transofrming attitudes to lesson observation

jim bryant, aston university enginnering academy, UK

An experienced teacher transformed his attitude towards lesson observation through an appreciation of ‘professional detachment'

overview

Jim Bryant’s previous experience of reviewing video was that there was a tendency for it to reinforce existing perspectives of students and what constitutes effective teaching. He also felt that the presence of an observer or camera in the classroom had compromised his ability to capture normal practice. However, by using footage from the discreet 360-degree ONVU Learning camera, subsequent dialogue with an external coach made the process personal, hugely meaningful and effective for both him and his students.

background

In July 2018, Aston University Engineering Academy (AUEA), in Birmingham, became the first school in the UK to install state-of-the-art cameras in all its classrooms. Mr Jim Bryant, one of AUEA’s most experienced teachers, volunteered to work with Dr Sean Warren, ONVU Learning’s Teacher Development Lead, using ONVU Learning and Reflect to review and reflect on his lessons. Why did he volunteer?

“All my learning was coming from my management responsibilities, and I’d forgotten that I needed to continue to learn in the classroom. If my role dictates that I am to work with colleagues on their teaching, I need to ensure that first and foremost, I was reflective of my own practice. In that respect, the project got me out of the rut.”

objectives

1. Focussing observation on the students:

 

Jim had used camera-based observation systems before, but any impact was superficial. Unless there is a methodology framing what you are planning to achieve with the camera, it is often easy to focus on the obvious, i.e. focussing on students that are not paying attention or being disruptive in the classroom. There needs to be a degree of professional detachment – a process which allows teachers “to become comfortable with being uncomfortable”.

 

Working with Dr Warren on lessons recorded with the Lessonvu system, Jim was able to explore any aspect of a lesson retrospectively. Following one lesson it was agreed that Dr Warren would watch a random student in order to try to appreciate something of the learner’s unique experience within that lesson. The arbitrary selection minimised the temptation for the teacher to subconsciously gravitate towards a student if they had been identified in advance. Stimulated by a detailed study of footage, the colleagues engaged in professional dialogue. 

 

2. Student Buy-in:

 

The dialogue with Dr Warren, brought a fresh perspective on familiar aspects. Jim gained a greater appreciation of the importance of determining students’ relative starting points in order to pitch the appropriate level of challenge. An on-going challenge is for the teacher to enable students ‘to recognise how they can work at their best’. “To do that I need to understand more about their experience of being a learner in my lessons”. Data from Align Methodology provided Jim with the insights to strategically invest his time and energy into an approach, and then be curious of the impact.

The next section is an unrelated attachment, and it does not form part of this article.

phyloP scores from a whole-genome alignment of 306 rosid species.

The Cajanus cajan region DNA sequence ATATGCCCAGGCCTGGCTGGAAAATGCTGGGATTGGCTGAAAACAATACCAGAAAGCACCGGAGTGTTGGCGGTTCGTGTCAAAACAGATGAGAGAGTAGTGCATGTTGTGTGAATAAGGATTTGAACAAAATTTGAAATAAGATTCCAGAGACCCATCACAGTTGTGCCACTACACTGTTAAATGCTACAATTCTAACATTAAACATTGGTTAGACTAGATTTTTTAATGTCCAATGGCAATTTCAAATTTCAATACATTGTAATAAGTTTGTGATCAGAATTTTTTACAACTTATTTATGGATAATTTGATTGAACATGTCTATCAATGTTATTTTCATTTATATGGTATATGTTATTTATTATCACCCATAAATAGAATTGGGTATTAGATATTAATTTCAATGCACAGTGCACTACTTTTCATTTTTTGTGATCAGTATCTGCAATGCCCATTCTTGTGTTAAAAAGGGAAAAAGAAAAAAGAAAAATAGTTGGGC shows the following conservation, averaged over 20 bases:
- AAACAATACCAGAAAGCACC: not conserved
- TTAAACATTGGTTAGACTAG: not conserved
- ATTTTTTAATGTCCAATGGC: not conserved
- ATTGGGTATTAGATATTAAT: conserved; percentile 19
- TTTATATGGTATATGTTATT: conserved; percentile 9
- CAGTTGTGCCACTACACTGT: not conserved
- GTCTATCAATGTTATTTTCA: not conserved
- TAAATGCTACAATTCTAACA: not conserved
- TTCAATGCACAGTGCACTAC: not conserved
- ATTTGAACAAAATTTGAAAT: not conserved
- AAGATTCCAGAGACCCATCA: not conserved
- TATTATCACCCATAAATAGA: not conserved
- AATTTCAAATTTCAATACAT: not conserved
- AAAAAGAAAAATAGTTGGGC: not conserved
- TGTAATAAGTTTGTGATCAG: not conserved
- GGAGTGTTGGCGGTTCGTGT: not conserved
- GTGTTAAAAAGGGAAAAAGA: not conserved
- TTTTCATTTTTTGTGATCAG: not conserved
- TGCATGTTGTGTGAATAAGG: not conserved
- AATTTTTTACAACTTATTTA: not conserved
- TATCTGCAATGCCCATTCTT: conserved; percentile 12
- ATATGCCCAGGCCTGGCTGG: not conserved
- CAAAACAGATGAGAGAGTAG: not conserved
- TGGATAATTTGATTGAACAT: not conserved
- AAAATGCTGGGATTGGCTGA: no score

3. Whole Class Impact:

 

Jim presented an assortment of digital extracts and associated mark schemes as evidence that progress was widespread among the participants of the ONVU Learning project. He recalls an example from a student who disliked poetry but saw progress, moving from a Level 2 (out of 5) to a Level 3-4 in six weeks.

 

A process of non-judgemental dialogue, review and reflection led Jim to experience deep professional learning. These moments provided him with new insights about his attitude and the perspectives he held. Addressing previously held presumptions has impacted on his approach to working with colleagues. He is now more mindful to patiently draw out an understanding of their unique context, rather than immediately present ‘solutions’ based on his own experience of the students.

Showing you where to look, but not telling you what to see

“When Sean suggested strategies to me, they have always been at the end of a feedback session, and that (for me) is great. He frames strategies as possibilities and during the analysis, I have learnt that he puts ideas into brackets so as not to interrupt the flow..”

A process of non-judgemental dialogue, review and reflection led Jim to experience deep professional learning. These moments provided him with new insights about his attitude and the perspectives he held. Addressing previously held presumptions has impacted on his approach to working with colleagues. He is now more mindful to patiently draw out an understanding of their unique context, rather than immediately present ‘solutions’ based on his own experience of the students.

“I’ve learnt more about my teaching from reviewing 15 minutes of footage using [ONVU Learning] and being coached by Sean than I have done in the previous 12 years.”

“[ONVU Learning] has given AUEA staff the capacity to develop their teaching and reflection skills, and the confidence to personalise the learning for the individual.”

David Chapman, Vice-Principal, Aston University Engineering Academy

OBJECTIVE

Improve teacher training

SOLUTION

ONVU Learning and remote coaching

OUTCOME

Teachers expressed their positive experience of concurrently using the 360-degree video and the ONVU Learning solution.

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